I decided for Christmas presents I’m going to make our food manager and her little girl matching slippers. I decided to use my Grandma’s pattern. It’s very, very simple. You only need to know how to chain, single crochet, and all you need is a tracing of the foot for which the slipper is being made. This post can be downloaded as a PDF by clicking here.
Once you know the pattern, you won’t ever need to follow it again. This is one of the things I love about Grandma’s slippers pattern.
I made a short video (47 seconds) to demonstrate the very first step: chain 6 and insert crochet hook into slipknot to form a small wreath.
[From now you will crochet into the back/top loop of each stitch.]
In the back/top loop of the next chain stitch, single crochet [SC]. In the back/top loop of the next chain stitch, SC three times. This makes your first corner. In the image below, you can see to the right, the three arrows and numbers 1, 2, and 3. Those three single crochets are all in the same chain stitch. Going counter-clockwise in the photo, you will come to another numeral 1, this is the next chain stitch, and I have already put a single crochet there. The next arrow with the 3 beside it (on the left side) is where you’ll be putting your next three single crochets, all into the same stitch.
SC in the next stitch. 3 SC in the next stitch. Repeat until you have a single SC in four, and 3 SC in four. You should have a little square.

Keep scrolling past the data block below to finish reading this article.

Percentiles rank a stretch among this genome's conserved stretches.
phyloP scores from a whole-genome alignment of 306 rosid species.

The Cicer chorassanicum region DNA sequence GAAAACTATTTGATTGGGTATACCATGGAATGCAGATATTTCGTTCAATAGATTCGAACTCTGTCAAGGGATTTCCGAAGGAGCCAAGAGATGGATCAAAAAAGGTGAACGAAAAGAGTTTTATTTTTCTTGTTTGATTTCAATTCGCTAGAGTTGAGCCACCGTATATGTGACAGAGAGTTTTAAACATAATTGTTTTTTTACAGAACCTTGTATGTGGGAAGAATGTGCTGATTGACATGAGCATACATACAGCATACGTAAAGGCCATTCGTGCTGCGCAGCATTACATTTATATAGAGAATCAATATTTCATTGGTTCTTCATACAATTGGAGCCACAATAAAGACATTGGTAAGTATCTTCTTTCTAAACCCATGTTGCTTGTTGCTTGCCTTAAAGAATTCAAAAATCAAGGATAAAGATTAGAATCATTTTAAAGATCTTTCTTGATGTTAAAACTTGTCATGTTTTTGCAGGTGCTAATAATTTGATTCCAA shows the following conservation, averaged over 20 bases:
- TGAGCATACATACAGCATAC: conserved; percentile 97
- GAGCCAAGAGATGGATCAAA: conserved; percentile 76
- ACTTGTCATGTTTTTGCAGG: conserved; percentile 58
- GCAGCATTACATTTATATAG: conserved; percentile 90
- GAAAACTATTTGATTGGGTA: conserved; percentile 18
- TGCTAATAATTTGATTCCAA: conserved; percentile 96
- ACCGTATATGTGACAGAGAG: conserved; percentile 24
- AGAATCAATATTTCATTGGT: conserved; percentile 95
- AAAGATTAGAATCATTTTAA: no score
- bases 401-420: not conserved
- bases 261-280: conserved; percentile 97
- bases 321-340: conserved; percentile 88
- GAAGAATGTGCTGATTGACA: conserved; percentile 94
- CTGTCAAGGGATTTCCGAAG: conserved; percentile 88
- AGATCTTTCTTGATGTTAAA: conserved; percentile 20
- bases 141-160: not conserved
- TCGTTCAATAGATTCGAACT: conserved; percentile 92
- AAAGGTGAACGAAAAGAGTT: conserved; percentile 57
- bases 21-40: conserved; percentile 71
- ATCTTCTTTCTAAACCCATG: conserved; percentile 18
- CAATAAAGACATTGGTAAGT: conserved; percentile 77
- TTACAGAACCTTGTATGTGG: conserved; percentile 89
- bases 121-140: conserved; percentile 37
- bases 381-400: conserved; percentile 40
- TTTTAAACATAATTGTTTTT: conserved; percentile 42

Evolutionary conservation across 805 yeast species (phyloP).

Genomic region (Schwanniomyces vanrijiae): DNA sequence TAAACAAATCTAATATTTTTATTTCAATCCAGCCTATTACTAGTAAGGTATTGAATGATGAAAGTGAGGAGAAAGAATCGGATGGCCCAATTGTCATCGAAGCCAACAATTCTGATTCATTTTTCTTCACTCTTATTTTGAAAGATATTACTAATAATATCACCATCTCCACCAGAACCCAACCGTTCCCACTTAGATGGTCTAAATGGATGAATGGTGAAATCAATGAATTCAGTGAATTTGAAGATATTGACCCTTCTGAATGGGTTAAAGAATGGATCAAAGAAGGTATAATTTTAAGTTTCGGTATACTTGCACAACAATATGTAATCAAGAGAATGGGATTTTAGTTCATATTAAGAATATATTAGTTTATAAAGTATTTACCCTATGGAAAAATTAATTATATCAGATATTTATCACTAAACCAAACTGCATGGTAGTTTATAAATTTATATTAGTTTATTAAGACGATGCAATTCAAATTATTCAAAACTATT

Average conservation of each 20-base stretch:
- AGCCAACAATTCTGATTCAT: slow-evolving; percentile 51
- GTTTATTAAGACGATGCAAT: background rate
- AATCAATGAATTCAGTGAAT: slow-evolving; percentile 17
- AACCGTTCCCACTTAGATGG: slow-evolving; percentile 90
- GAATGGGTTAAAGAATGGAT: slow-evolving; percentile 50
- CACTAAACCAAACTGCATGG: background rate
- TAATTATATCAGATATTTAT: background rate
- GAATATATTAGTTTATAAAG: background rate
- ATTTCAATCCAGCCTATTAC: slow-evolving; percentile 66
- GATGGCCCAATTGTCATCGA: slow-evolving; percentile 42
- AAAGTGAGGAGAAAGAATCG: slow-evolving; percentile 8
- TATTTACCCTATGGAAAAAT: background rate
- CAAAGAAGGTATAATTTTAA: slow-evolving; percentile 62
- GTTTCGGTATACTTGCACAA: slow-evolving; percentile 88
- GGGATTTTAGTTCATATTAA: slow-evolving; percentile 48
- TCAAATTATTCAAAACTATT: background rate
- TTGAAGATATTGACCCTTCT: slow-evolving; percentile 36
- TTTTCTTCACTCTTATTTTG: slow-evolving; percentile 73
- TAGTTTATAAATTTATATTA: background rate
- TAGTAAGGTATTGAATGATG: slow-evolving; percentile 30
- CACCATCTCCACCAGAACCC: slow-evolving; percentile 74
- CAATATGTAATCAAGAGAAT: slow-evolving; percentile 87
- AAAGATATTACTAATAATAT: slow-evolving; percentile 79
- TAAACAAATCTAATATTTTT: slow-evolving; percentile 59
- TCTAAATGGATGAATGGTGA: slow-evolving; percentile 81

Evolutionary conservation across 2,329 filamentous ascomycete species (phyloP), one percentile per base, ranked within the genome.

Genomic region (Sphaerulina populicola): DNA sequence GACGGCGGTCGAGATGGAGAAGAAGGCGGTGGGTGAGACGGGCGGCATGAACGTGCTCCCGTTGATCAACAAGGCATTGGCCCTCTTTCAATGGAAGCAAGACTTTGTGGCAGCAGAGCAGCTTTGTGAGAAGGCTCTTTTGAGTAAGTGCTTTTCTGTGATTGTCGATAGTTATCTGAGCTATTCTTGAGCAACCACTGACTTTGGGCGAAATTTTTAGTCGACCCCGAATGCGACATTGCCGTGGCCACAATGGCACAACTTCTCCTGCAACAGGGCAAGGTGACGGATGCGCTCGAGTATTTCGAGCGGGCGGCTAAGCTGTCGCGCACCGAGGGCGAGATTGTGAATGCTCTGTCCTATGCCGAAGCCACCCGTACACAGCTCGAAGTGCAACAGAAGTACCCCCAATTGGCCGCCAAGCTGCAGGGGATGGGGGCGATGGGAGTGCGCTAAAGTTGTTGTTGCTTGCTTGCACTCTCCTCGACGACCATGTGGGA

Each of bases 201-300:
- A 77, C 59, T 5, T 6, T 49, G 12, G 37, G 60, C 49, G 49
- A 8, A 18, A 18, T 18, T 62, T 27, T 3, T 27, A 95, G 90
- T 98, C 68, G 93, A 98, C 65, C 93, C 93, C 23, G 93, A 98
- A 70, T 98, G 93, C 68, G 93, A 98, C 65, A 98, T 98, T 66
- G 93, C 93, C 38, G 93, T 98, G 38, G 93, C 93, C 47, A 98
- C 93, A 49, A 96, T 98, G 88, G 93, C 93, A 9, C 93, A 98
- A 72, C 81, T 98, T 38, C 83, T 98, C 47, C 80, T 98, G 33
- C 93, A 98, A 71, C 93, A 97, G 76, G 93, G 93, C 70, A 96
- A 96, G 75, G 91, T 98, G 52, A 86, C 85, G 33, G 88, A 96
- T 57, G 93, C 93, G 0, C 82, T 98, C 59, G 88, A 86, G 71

It may not look exactly like a square, but if you tug a bit on the three SC on each corner, you should see a square forming. Now you just continue to single crochet into the back loop of the next stitch, untli you get to a “corner” where you will crochet in three SC.
Continue single crochet into the side of the square and three SC in each corner. Sometimes it will be hard to tell exactly which corner stitch to put the three into, but just use your best judgment, it will work out just fine as long as you make sure it is in the shape of a square.
Make the square as big as it needs to be to fit the length or tracing of the foot.
When your square is the right size, begin a new square. You’ll need two small squares of the same size, one for the toe area and one for the heel. Pull up the big square diagonally, putting the tips of the square together. You’ll be able to see how big your square should be. The small squares take considerably less time; 7 minutes as opposed to 40 minutes for the large squares.
After you have all the squares made, take a big eyed, dull pointed needle and tuck the loose ends into nearby stitches. When your loose ends are tucked in, it’s time to put the slippers together.
I turn the big square inside out, and match the little square to the seams, sewing with the big eyed needle and the same colored yarn. For the heel, you will only be sewing one half of the square to the back of the slipper.
Now it’s time to make the pom-pom, Grandma’s slipper always had pom-poms!
For a small pom-pom, fold a piece of cardboard in half at a length of 1.5 inches. Wrap the yarn around 100 times.
Tightly tie the yarn together. Cut one end, and trim into a fluffy pom-pom.
Use a nice length of yarn to tie the yarn, and you’ll be able to easily tie the pom-pom to the slipper. That’s it!
Now you can make a pair of slippers for someone with as little information as the length of their foot, and their favorite color.
Don’t forget, for your ease of printing, this post can be downloaded as a PDF by clicking here.
Let me know if you try this pattern! I would love to hear how it works out for you, and also let me know if you have any questions, I’ll be happy to answer or clarify the pattern.